LIDAR’s ability to capture high-resolution, high-accuracy, extremely dense point clouds of scanned areas and objects is of value in many applications. Any process that requires an accurate 3D representation of an area is a process that can benefit greatly from LIDAR technology. LIDAR’s unique ability to capture vertical structure such as tree canopy or areas of low visual contrast (or at night) also provides significant benefit over more traditional approaches such as photogrammetry.
LIDAR is a very effective tool for capturing elevation data over large wide-area projects such as city, county or state-wide mapping programs. Typically using airborne data collection from fixed-wing aircraft, 1,000s of square miles of terrain can be mapped effectively at high accuracy and high resolution. Due to the unique nature of the laser system, the ground beneath any tree canopy will be mapped when the laser pulse passes through openings in the canopy and reaches the forest floor. Advanced classification tools in LP360 and Terrasolid can then be used to extract a bare-earth surface beneath the tree canopy, allowing you to virtually clear-cut the terrain to see what is beneath the trees. Once a bare earth surface is extracted, the LIDAR point cloud data is then used to generate standard map products such as a bare earth digital elevation model (DEM) or a traditional contour map. Above ground features such as buildings or trees can also be classified in the point cloud and extracted as feature layers for the map.
LIDAR is not only available as an airborne mapping tool, mobile mapping, where the LIDAR sensor is mounted on a car, van or truck, is increasingly used for surveying roads and highways. Such specialized vehicles also capture oblique imagery, often as 360° panoramic images, in addition to the LIDAR point cloud. These data sets provide rich, high-resolution, highly accurate source data for a variety of applications from extracting engineering features such as edge of curb to identifying signage as part of an asset management program. LP360 and Terrasolid provide a range of tools for working with mobile mapping data form sensor and camera calibration through feature extraction. GeoCue provides a robust project tracking and data management framework for these large complex data collects.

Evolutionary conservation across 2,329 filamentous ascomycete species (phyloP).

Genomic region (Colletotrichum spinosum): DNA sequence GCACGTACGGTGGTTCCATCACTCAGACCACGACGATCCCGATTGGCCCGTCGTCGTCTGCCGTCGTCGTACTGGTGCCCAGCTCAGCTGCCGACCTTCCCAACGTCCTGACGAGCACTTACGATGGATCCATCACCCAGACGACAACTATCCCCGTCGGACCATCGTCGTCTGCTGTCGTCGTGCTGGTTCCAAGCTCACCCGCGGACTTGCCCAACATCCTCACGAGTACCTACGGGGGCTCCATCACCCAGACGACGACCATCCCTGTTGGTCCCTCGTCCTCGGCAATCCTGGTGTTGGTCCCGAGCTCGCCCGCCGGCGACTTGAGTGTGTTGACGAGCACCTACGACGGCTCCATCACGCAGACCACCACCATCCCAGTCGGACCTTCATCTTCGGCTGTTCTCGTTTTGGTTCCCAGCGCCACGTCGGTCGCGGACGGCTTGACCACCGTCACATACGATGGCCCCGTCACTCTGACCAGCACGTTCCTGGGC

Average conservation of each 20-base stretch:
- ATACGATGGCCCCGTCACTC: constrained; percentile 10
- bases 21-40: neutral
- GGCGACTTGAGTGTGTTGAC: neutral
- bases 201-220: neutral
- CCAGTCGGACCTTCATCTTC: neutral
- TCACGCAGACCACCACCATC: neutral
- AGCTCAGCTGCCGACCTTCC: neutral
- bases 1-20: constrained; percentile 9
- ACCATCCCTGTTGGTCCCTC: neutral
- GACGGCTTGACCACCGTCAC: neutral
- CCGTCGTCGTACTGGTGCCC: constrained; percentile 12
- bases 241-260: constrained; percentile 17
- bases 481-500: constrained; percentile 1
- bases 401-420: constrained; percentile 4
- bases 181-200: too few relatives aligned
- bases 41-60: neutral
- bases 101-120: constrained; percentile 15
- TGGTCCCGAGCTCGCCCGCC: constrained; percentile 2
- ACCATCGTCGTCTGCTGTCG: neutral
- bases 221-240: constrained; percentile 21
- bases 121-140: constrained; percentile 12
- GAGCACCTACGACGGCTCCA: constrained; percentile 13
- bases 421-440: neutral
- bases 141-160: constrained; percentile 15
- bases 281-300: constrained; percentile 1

LIDAR data has proven to be a very reliable method of mapping electric power lines and similar infrastructure for utilities. Due to the high density of the point sampling and the active remote sensing approach, LIDAR is ideal for detecting thin objects that are difficult or impossible to measure with other techniques. By applying automated feature extraction routines to the point cloud, the catenary of the hanging cable can be accurately mapped and extracted. Utilities can then use this information in engineering design software or as part of obstruction –danger tree –analysis to find encroaching objects that need attention.
The rapid and cost-affordable acquisition of mapping data along pipeline corridors is a critical component of maintaining these facilities. Timely, accurate terrain data is need for both maintenance work, construction planning, risk assessment and safety programs. LIDAR offers an excellent tool for acquiring such data with a fast turn-around time to acquire a high-resolution, high accuracy point cloud of the ground and all above-ground assets. Airborne, mobile and static scanning LIDAR systems are all used in this application. Increasingly UAV/drone data sets are making an impact as well. LP360 and Terrasolid offer the tools necessary to rapidly assess and analyze the pipeline corridor for features of interest.